Rick: So a lot of Americans find tipping a little bit confusing.
Steve: In France the waiter’s tip is included…15% of our bill goes to the waiter. You’ve already paid him. Tax and tip are included.
Rick: What do you do then?
Steve: If your waiter was nice to you, or your waitress, leave a couple of Euros. That’s very polite, round up. If your bill was 18 Euros leave 20, something like that.
Rick: Now, a lot of Americans are frustrated by what they call slow service.
Steve: Yeah. I hear that all the time. In France, slow service is good service.
Rick: It’s good service!
Steve: Remember, it’s not about how fast you eat. It’s about how well you eat.
While the Métro is great and probably the quickest way to get around, there's a lot to be said for joy riding across this exciting city above ground. Parisian buses are plentiful, cheap, and efficient once you get the hang of them. And bus 69 winds, as if made for tourists, past the city's top sights.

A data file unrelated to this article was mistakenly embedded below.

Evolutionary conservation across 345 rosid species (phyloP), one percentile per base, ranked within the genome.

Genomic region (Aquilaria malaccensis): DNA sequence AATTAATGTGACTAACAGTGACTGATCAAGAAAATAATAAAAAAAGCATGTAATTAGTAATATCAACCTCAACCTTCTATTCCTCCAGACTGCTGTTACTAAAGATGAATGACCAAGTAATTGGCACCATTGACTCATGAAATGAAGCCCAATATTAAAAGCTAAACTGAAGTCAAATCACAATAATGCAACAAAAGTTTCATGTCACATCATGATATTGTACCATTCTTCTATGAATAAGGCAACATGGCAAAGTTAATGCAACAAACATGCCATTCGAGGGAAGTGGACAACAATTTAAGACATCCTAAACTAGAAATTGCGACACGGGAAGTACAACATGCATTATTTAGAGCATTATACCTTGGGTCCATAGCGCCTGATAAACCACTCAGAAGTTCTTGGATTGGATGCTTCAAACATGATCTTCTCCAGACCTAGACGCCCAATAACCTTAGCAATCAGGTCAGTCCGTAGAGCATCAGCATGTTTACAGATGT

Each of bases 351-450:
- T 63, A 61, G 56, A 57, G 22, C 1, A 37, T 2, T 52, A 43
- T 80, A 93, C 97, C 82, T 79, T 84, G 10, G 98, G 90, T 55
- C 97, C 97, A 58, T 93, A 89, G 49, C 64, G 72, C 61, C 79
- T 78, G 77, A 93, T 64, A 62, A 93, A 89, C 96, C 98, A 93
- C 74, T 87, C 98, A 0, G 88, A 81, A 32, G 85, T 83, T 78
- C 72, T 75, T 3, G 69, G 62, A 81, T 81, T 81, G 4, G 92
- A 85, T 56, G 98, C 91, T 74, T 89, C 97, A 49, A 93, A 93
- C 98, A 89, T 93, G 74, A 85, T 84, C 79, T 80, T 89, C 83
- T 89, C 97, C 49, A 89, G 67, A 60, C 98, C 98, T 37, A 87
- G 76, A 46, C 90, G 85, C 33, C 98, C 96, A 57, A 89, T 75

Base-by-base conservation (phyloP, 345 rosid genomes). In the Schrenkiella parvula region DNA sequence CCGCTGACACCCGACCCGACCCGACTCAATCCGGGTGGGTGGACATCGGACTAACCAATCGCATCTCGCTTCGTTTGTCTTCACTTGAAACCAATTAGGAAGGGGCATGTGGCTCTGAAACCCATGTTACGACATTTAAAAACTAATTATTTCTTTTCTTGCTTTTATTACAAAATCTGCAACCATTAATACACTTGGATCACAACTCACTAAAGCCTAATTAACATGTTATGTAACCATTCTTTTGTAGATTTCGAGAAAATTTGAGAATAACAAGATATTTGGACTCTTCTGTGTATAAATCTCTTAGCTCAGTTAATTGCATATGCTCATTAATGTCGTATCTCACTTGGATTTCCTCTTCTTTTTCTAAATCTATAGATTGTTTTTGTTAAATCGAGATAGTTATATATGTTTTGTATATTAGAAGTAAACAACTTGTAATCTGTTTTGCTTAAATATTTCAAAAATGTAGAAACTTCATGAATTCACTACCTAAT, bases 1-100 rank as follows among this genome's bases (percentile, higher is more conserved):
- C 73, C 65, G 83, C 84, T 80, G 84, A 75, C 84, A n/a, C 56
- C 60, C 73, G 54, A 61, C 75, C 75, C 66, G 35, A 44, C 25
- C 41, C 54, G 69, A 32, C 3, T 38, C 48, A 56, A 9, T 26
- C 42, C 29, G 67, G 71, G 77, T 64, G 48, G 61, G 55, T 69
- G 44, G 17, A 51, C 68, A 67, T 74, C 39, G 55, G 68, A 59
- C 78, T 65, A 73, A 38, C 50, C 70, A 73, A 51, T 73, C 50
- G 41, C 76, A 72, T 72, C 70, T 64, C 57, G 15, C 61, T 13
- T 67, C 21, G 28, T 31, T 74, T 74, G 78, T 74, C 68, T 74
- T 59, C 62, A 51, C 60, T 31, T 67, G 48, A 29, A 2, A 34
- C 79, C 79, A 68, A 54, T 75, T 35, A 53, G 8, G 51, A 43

The end of the line: the Pere Lachaise cemetery. It offers a stroll through a vast garden of permanent Parisians. The final resting place of many of the city's most notable citizens, its peaceful lanes and paths encourage meandering and contemplation.
Poignant statues remember victims of concentration camps and Nazi resistance heroes. Pebbles on the Jewish tombstones represent prayers.
Many visitors pick up a map and turn the visit into a personal pilgrimage, spending a few moments at the graveside of artists or grand personalities who touched their lives.
Oscar Wilde, a great writer, is also remembered for his daring-at-the-time homosexual lifestyle. He’s mourned by “outcast men” as the inscription reads and, it seems, by wearers of heavy lipstick.
The famous Parisian singer, Edith Piaf, also attracts fans. Raised in her grandmother’s bordello, as a waif-like teenager she sang in the streets for spare change.
Nicknamed "The Little Sparrow", she became the toast of pre-WWII Paris. She lifted French spirits during the German occupation, and then captured the joy of postwar Paris. While she certainly had her challenges, Edith Piaf embraced life and sang about having no regrets.